Pay No Attention to the Teenagers behind the Curtain

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Huge thanks to Mrs. Markham and her students at Accelerated Learning Center for reading my novel, All Different Kinds of Free.

Teenagers have always been a mystery to me (even when I was a teenager and especially when I was a parent of teenagers). So when a local high school English teacher contacted me to say she was teaching my historical novel in her class and would love to have me speak to her students, I was both massively thrilled and a tiny bit terrified. The visit was last week, and I’m happy to report I had nothing to fear.

The students and faculty at Accelerated Learning Center in Phoenix are amazing. Mrs. Markham created a unique lesson plan and assignments to go along with the group reading of All Different Kinds of Free. As just one example, she had students write a personal essay from the point of view of one of the characters in the book. The papers were posted on the wall, and it was interesting for me to see whose minds the students chose to explore. Some chose main characters (Margaret, Jim, Edward Prigg), while others chose secondary characters (such as Mill Green Justice of the Peace Thomas Henderson). The perspectives portrayed in the papers were insightful and creative (and sometimes hilarious, as Justice Henderson declared in one, “The nerve of some people. God, I need a drink.” I loved it.).

I’m relieved to say no one nodded off while I shared my writing background and inspiration for the novel. The students were attentive and engaged, and they asked a lot of unique questions about writing, researching, publishing and freelancing. The hour we spent together flew by too quickly. While teenagers will probably always be a mystery to me, they are no longer so intimidating thanks to the remarkable students at ALC.  I can’t wait to go back next year, if they’ll have me again.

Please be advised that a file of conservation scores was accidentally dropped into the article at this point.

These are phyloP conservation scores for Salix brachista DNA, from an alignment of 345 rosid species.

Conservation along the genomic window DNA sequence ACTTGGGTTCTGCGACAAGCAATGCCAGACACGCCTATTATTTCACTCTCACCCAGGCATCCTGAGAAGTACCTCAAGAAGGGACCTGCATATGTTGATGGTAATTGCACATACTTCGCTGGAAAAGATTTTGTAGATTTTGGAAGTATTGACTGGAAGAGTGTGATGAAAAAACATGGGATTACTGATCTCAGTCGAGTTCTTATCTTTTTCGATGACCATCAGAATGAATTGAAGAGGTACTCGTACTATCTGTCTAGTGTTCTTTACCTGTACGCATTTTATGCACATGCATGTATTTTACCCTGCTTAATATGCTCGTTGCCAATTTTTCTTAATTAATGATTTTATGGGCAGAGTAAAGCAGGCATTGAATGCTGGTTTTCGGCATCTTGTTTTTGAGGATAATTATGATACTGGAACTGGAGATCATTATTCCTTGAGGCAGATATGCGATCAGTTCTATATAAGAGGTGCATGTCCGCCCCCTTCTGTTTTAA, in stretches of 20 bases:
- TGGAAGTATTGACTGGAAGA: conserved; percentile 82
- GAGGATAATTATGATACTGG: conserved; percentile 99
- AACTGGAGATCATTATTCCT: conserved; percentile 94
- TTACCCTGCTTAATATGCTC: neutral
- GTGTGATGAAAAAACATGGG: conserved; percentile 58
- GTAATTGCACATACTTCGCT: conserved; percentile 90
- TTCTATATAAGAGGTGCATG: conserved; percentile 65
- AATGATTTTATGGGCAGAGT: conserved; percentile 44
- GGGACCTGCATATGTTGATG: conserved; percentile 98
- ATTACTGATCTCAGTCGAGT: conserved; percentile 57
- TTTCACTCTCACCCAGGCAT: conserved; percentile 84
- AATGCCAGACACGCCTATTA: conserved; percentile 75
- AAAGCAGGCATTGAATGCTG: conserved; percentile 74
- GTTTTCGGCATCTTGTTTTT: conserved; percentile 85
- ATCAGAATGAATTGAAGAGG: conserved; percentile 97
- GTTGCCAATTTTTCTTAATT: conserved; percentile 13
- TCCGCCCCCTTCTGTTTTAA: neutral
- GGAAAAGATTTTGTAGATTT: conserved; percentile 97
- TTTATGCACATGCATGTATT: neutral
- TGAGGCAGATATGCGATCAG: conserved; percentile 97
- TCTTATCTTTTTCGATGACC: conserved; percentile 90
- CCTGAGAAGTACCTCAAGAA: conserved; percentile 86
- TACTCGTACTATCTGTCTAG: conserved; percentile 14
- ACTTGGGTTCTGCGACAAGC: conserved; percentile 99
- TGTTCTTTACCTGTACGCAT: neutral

Finding the Line Between Fact and Fiction in Historical Novels

Research book stackI’m so happy to be a guest author this week on Women’s Fiction Writers blog, talking about the line between fact and fiction in historical novels, how women’s fiction can be found in many genres, and more.

Created by author Amy Sue Nathan, WFW is the go-to blog for the craft and business of traditionally published women’s fiction. It features interviews and guest posts by published women’s fiction authors and tips on writing, editing, publishing and the writing life.  Please stop by and share your thoughts.

Author Jessica McCann Says Women’s Fiction Falls Within Many Genres, Including Historical Fiction


Phoenix Writer Wins Freedom in Fiction Prize

Jessica McCann has won the inaugural Freedom in Fiction Prize for her historical novel, All Different Kinds of Free.

 

The international prize recognizes the best unpublished work of fiction with the greatest potential for imparting the ideas of free markets, liberty and personal responsibility. The honor includes a $10,000 cash award. It is sponsored by The Mackinac Center for Public Policy (www.mackinac.org) and supported by the Rodney Fund.

 

Click here to read more at Phoenix Woman Rising blog.

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